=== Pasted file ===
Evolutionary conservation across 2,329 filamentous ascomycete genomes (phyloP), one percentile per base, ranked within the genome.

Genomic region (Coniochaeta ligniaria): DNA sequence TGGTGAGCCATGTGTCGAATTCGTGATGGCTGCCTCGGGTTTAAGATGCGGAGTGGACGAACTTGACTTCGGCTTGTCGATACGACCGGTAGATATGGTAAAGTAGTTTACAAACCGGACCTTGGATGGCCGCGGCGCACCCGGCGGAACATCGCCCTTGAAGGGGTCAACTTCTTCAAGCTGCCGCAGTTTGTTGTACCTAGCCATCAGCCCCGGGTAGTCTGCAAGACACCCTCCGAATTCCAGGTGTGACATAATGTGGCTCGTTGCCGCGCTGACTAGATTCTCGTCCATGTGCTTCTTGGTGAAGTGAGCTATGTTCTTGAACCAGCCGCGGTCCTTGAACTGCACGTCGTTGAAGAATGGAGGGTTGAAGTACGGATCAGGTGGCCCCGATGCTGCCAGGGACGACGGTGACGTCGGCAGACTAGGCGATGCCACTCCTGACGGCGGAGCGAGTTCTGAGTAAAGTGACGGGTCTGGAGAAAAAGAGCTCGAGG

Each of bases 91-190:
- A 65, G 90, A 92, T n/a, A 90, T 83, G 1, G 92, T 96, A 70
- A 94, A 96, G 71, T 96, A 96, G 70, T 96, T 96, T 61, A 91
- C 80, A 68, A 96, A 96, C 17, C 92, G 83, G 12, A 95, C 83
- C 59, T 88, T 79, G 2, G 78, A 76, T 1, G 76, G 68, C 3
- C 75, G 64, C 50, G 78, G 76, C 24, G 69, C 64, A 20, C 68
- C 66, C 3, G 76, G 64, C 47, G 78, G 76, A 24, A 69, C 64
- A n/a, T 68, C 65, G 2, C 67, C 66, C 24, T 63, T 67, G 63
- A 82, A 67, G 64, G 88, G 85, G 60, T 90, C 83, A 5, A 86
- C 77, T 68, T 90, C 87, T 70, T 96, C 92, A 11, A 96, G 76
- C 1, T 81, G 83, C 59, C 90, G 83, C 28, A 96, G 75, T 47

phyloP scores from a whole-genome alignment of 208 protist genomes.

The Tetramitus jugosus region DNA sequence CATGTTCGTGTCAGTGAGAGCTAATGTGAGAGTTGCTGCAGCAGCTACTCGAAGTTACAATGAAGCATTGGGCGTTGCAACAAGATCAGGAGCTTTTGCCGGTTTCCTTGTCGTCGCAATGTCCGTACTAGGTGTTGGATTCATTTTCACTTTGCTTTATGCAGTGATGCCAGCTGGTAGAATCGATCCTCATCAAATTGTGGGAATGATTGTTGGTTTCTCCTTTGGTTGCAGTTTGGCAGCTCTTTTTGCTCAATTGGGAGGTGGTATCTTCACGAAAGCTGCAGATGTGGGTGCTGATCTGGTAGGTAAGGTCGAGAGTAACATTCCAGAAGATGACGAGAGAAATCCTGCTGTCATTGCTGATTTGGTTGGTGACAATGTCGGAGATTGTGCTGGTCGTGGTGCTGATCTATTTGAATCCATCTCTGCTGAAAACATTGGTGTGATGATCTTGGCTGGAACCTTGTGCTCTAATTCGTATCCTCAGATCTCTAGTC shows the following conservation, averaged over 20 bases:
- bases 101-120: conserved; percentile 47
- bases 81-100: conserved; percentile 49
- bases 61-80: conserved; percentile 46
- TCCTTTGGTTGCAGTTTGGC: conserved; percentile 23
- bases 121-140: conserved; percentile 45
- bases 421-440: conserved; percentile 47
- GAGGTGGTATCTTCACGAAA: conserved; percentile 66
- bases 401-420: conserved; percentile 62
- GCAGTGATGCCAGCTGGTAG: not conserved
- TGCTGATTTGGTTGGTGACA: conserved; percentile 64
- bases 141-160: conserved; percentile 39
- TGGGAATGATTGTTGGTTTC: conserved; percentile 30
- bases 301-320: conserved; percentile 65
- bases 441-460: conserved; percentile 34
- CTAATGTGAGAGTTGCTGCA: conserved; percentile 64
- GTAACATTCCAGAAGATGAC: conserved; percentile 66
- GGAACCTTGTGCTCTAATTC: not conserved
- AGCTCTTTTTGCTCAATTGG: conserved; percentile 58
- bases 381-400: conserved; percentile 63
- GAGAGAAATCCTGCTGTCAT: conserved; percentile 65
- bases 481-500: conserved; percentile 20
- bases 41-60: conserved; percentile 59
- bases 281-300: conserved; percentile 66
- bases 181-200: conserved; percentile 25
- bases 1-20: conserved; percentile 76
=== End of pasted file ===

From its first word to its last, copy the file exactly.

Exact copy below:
Evolutionary conservation across 2,329 filamentous ascomycete genomes (phyloP), one percentile per base, ranked within the genome.

Genomic region (Coniochaeta ligniaria): DNA sequence TGGTGAGCCATGTGTCGAATTCGTGATGGCTGCCTCGGGTTTAAGATGCGGAGTGGACGAACTTGACTTCGGCTTGTCGATACGACCGGTAGATATGGTAAAGTAGTTTACAAACCGGACCTTGGATGGCCGCGGCGCACCCGGCGGAACATCGCCCTTGAAGGGGTCAACTTCTTCAAGCTGCCGCAGTTTGTTGTACCTAGCCATCAGCCCCGGGTAGTCTGCAAGACACCCTCCGAATTCCAGGTGTGACATAATGTGGCTCGTTGCCGCGCTGACTAGATTCTCGTCCATGTGCTTCTTGGTGAAGTGAGCTATGTTCTTGAACCAGCCGCGGTCCTTGAACTGCACGTCGTTGAAGAATGGAGGGTTGAAGTACGGATCAGGTGGCCCCGATGCTGCCAGGGACGACGGTGACGTCGGCAGACTAGGCGATGCCACTCCTGACGGCGGAGCGAGTTCTGAGTAAAGTGACGGGTCTGGAGAAAAAGAGCTCGAGG

Each of bases 91-190:
- A 65, G 90, A 92, T n/a, A 90, T 83, G 1, G 92, T 96, A 70
- A 94, A 96, G 71, T 96, A 96, G 70, T 96, T 96, T 61, A 91
- C 80, A 68, A 96, A 96, C 17, C 92, G 83, G 12, A 95, C 83
- C 59, T 88, T 79, G 2, G 78, A 76, T 1, G 76, G 68, C 3
- C 75, G 64, C 50, G 78, G 76, C 24, G 69, C 64, A 20, C 68
- C 66, C 3, G 76, G 64, C 47, G 78, G 76, A 24, A 69, C 64
- A n/a, T 68, C 65, G 2, C 67, C 66, C 24, T 63, T 67, G 63
- A 82, A 67, G 64, G 88, G 85, G 60, T 90, C 83, A 5, A 86
- C 77, T 68, T 90, C 87, T 70, T 96, C 92, A 11, A 96, G 76
- C 1, T 81, G 83, C 59, C 90, G 83, C 28, A 96, G 75, T 47

phyloP scores from a whole-genome alignment of 208 protist genomes.

The Tetramitus jugosus region DNA sequence CATGTTCGTGTCAGTGAGAGCTAATGTGAGAGTTGCTGCAGCAGCTACTCGAAGTTACAATGAAGCATTGGGCGTTGCAACAAGATCAGGAGCTTTTGCCGGTTTCCTTGTCGTCGCAATGTCCGTACTAGGTGTTGGATTCATTTTCACTTTGCTTTATGCAGTGATGCCAGCTGGTAGAATCGATCCTCATCAAATTGTGGGAATGATTGTTGGTTTCTCCTTTGGTTGCAGTTTGGCAGCTCTTTTTGCTCAATTGGGAGGTGGTATCTTCACGAAAGCTGCAGATGTGGGTGCTGATCTGGTAGGTAAGGTCGAGAGTAACATTCCAGAAGATGACGAGAGAAATCCTGCTGTCATTGCTGATTTGGTTGGTGACAATGTCGGAGATTGTGCTGGTCGTGGTGCTGATCTATTTGAATCCATCTCTGCTGAAAACATTGGTGTGATGATCTTGGCTGGAACCTTGTGCTCTAATTCGTATCCTCAGATCTCTAGTC shows the following conservation, averaged over 20 bases:
- bases 101-120: conserved; percentile 47
- bases 81-100: conserved; percentile 49
- bases 61-80: conserved; percentile 46
- TCCTTTGGTTGCAGTTTGGC: conserved; percentile 23
- bases 121-140: conserved; percentile 45
- bases 421-440: conserved; percentile 47
- GAGGTGGTATCTTCACGAAA: conserved; percentile 66
- bases 401-420: conserved; percentile 62
- GCAGTGATGCCAGCTGGTAG: not conserved
- TGCTGATTTGGTTGGTGACA: conserved; percentile 64
- bases 141-160: conserved; percentile 39
- TGGGAATGATTGTTGGTTTC: conserved; percentile 30
- bases 301-320: conserved; percentile 65
- bases 441-460: conserved; percentile 34
- CTAATGTGAGAGTTGCTGCA: conserved; percentile 64
- GTAACATTCCAGAAGATGAC: conserved; percentile 66
- GGAACCTTGTGCTCTAATTC: not conserved
- AGCTCTTTTTGCTCAATTGG: conserved; percentile 58
- bases 381-400: conserved; percentile 63
- GAGAGAAATCCTGCTGTCAT: conserved; percentile 65
- bases 481-500: conserved; percentile 20
- bases 41-60: conserved; percentile 59
- bases 281-300: conserved; percentile 66
- bases 181-200: conserved; percentile 25
- bases 1-20: conserved; percentile 76